Declarations

Acknowledgements

The work conducted by the U.S. Department of Energy Joint Genome Institute, a DOE Office of Science User Facility, is supported under Contract No. DE-AC02-05CH11231. Tom Berben and Gerard Muyzer are supported by ERC Advanced Grant PARASOL (No. 322551). Dimitry Sorokin is supported by RBFR Grant 13-04-00049.

Open AccessThis article is distributed under the terms of the Creative Commons Attribution 4.0 International License (http://creativecommons.org/licenses/by/4.0/), which permits unrestricted use, distribution, and reproduction in any medium, provided you give appropriate credit to the original author(s) and the source, provide a link to the Creative Commons license, and indicate if changes were made. The Creative Commons Public Domain Dedication waiver (http://creativecommons.org/publicdomain/zero/1.0/) applies to the data made available in this article, unless otherwise stated.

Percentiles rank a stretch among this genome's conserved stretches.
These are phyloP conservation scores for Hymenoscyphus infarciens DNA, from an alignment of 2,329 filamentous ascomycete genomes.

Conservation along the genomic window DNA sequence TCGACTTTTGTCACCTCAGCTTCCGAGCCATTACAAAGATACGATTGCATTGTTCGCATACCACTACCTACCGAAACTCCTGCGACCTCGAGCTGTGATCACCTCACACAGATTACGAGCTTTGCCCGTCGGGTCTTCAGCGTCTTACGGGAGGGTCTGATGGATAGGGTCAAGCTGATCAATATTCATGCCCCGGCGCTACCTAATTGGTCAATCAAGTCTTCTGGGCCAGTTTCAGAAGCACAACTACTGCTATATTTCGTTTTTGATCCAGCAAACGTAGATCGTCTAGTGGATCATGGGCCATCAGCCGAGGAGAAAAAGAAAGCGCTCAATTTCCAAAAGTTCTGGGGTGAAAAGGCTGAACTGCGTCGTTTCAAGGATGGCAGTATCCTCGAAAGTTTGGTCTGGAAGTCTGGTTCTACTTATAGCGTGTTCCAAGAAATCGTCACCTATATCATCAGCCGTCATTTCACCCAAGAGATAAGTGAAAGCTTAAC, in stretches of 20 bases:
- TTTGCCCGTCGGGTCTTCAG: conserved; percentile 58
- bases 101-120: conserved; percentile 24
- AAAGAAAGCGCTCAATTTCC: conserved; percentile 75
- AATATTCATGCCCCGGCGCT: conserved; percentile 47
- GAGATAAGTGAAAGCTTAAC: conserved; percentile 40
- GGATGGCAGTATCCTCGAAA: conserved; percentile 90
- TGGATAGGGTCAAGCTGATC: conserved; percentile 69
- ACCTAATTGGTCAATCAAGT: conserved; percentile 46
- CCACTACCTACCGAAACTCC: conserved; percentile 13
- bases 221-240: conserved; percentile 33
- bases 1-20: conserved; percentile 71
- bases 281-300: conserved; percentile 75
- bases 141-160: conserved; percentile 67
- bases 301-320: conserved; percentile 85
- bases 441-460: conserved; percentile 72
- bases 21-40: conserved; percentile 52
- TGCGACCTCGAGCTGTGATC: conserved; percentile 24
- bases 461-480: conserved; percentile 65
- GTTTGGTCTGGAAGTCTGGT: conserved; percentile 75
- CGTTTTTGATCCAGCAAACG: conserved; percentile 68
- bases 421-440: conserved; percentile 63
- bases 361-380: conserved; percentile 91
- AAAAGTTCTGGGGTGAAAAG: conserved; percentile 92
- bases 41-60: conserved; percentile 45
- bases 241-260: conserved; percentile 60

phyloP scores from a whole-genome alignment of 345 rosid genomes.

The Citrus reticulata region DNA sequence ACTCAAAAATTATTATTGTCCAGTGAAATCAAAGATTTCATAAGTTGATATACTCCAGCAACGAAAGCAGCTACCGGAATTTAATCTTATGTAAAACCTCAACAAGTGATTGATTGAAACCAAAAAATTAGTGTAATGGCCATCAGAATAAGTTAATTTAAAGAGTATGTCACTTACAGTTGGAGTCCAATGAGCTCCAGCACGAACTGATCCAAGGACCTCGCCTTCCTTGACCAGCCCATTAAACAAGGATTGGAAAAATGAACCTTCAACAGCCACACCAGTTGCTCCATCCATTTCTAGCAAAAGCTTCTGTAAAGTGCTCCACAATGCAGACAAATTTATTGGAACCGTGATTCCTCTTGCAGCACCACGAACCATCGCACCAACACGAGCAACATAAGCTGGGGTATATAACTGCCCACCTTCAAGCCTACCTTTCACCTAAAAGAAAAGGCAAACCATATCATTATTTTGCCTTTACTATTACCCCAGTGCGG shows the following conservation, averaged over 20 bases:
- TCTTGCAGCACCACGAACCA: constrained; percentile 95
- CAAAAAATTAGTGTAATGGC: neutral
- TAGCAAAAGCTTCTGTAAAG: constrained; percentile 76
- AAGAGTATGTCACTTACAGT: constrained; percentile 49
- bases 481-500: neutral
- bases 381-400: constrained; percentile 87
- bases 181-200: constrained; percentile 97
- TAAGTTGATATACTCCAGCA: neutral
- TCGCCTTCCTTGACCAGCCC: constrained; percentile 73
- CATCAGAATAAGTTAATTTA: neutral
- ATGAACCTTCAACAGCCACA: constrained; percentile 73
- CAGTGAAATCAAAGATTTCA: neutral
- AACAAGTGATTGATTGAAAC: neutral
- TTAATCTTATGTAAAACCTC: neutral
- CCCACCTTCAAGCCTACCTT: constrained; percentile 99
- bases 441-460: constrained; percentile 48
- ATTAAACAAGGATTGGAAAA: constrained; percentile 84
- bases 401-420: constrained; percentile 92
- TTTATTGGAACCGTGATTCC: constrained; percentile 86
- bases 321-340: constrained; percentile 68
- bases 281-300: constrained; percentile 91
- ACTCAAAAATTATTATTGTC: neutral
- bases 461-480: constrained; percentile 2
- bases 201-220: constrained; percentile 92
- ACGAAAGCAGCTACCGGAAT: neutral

Authors’ Affiliations

(1)
Microbial Systems Ecology, Institute of Biodiversity and Ecosystem Dynamics, University of Amsterdam
(2)
Winogradsky Institute of Microbiology, RAS
(3)
Department of Biotechnology, Delft University of Technology
(4)
Joint Genome Institute

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Copyright

© Berben et al. 2015